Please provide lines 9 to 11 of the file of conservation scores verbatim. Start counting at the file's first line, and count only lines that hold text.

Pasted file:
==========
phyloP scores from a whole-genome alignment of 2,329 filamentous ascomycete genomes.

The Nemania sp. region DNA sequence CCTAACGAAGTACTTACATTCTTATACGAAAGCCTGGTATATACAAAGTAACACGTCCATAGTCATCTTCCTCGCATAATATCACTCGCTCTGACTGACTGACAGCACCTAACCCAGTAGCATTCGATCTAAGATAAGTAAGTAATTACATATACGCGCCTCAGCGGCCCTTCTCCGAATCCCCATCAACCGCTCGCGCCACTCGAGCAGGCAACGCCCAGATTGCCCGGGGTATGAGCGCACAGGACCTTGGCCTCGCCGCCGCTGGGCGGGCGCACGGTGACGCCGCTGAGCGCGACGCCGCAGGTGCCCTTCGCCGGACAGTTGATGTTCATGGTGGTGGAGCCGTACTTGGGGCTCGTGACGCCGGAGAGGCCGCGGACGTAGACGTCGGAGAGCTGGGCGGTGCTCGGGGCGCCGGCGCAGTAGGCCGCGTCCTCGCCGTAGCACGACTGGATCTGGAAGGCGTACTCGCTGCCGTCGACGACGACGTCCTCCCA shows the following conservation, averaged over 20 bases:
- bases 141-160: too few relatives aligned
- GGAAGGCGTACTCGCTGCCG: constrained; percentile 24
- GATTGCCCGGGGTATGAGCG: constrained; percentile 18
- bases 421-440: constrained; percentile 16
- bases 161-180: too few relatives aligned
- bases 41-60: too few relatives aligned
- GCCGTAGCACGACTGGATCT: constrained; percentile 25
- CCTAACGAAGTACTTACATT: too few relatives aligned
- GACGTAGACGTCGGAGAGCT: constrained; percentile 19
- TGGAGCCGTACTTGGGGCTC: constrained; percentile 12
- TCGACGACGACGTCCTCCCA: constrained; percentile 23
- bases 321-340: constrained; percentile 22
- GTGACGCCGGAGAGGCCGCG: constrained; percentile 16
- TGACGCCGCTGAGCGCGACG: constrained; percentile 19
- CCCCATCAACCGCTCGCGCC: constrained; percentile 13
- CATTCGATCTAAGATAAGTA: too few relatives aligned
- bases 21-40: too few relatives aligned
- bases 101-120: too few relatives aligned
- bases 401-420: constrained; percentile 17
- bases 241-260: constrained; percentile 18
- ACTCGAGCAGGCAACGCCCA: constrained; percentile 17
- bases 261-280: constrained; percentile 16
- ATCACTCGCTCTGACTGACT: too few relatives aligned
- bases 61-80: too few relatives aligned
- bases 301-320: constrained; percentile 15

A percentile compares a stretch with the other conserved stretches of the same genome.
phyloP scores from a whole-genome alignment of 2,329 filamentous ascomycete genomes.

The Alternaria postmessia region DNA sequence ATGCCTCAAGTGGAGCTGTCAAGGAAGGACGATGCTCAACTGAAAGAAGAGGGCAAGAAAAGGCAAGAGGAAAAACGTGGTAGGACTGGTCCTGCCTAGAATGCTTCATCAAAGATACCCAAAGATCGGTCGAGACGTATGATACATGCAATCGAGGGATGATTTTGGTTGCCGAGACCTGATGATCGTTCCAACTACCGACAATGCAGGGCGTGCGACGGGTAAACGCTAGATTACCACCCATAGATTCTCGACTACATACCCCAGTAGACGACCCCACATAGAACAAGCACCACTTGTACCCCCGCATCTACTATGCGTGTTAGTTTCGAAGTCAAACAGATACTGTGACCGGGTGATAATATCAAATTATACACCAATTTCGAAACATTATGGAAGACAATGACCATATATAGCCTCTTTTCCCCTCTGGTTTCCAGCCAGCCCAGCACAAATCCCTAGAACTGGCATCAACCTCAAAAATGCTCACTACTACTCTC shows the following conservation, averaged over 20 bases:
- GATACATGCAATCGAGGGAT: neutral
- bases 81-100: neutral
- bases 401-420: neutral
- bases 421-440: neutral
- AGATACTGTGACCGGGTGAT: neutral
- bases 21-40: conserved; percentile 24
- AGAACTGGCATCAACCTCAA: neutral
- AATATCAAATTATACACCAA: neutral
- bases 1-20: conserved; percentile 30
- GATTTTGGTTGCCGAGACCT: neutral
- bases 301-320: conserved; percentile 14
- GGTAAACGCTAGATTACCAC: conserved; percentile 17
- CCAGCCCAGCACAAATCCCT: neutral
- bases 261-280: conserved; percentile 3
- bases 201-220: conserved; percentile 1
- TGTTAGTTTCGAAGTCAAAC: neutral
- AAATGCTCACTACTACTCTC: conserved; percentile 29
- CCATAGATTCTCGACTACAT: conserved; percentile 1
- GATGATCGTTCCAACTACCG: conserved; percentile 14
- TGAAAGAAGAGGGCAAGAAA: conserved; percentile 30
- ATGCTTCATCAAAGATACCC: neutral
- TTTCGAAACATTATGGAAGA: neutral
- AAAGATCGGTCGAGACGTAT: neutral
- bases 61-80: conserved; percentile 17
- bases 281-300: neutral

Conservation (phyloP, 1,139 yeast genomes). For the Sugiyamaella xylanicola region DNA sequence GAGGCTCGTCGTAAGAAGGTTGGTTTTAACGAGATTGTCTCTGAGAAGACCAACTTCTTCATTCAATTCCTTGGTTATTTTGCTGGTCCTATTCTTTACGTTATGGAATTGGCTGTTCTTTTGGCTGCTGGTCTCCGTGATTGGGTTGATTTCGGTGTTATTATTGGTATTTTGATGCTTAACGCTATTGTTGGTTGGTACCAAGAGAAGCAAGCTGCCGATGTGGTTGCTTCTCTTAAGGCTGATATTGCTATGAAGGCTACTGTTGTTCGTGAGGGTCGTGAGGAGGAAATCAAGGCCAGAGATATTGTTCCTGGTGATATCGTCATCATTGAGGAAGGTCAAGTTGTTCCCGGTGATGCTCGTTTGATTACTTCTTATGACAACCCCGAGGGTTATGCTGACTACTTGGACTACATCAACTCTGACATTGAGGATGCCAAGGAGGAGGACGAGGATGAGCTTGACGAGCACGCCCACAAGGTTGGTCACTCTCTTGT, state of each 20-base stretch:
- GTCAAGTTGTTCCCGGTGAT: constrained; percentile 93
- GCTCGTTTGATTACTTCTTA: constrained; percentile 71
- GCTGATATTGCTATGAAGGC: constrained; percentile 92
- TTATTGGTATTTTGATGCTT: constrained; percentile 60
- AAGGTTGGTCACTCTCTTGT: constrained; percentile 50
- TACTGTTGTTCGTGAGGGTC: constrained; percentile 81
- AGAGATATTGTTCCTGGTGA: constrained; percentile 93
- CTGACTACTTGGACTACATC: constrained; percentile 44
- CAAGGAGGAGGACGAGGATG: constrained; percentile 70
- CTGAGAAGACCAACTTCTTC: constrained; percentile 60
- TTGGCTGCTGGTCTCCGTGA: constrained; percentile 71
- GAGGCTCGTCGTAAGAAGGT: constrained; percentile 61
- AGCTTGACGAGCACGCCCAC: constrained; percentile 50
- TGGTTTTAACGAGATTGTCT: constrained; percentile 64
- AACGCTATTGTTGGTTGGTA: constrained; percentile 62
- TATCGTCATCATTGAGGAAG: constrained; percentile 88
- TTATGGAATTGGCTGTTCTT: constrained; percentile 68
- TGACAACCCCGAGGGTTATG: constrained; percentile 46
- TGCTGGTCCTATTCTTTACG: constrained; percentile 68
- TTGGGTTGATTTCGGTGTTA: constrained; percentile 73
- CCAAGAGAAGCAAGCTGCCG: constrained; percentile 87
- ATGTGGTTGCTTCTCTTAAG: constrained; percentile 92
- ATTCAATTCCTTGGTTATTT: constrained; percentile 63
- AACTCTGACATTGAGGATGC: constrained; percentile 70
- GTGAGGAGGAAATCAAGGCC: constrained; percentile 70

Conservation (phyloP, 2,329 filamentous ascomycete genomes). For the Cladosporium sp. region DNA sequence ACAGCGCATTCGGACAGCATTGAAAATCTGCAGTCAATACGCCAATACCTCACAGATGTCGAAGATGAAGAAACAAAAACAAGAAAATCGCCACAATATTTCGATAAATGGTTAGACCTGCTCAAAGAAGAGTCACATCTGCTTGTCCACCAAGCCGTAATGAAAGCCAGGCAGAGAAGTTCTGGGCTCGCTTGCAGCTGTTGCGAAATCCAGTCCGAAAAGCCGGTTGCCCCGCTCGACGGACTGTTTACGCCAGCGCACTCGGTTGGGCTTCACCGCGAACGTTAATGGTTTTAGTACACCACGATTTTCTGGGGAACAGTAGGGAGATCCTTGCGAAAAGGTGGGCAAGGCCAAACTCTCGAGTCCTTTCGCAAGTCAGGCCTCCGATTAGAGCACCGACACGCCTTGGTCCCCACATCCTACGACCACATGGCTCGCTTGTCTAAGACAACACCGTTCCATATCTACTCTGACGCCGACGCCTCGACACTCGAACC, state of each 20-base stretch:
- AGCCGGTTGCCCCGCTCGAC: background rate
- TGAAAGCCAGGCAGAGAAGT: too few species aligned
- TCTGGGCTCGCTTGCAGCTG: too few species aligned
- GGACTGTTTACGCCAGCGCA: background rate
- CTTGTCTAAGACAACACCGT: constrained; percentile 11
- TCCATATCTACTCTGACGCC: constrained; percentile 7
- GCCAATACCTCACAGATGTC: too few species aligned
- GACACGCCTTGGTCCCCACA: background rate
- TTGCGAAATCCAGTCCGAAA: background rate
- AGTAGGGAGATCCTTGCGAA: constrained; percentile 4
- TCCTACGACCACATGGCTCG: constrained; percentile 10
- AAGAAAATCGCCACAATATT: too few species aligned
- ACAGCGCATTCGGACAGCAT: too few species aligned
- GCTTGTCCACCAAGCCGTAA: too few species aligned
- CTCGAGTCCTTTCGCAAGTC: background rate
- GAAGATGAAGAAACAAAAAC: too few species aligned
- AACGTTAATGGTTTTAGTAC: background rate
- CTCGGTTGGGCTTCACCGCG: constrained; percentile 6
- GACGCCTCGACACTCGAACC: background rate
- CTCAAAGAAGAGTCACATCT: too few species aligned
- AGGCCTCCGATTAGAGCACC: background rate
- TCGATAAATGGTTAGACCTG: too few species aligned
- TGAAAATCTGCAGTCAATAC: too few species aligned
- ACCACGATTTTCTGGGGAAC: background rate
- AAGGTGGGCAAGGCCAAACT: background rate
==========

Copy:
- GCCGTAGCACGACTGGATCT: constrained; percentile 25
- CCTAACGAAGTACTTACATT: too few relatives aligned
- GACGTAGACGTCGGAGAGCT: constrained; percentile 19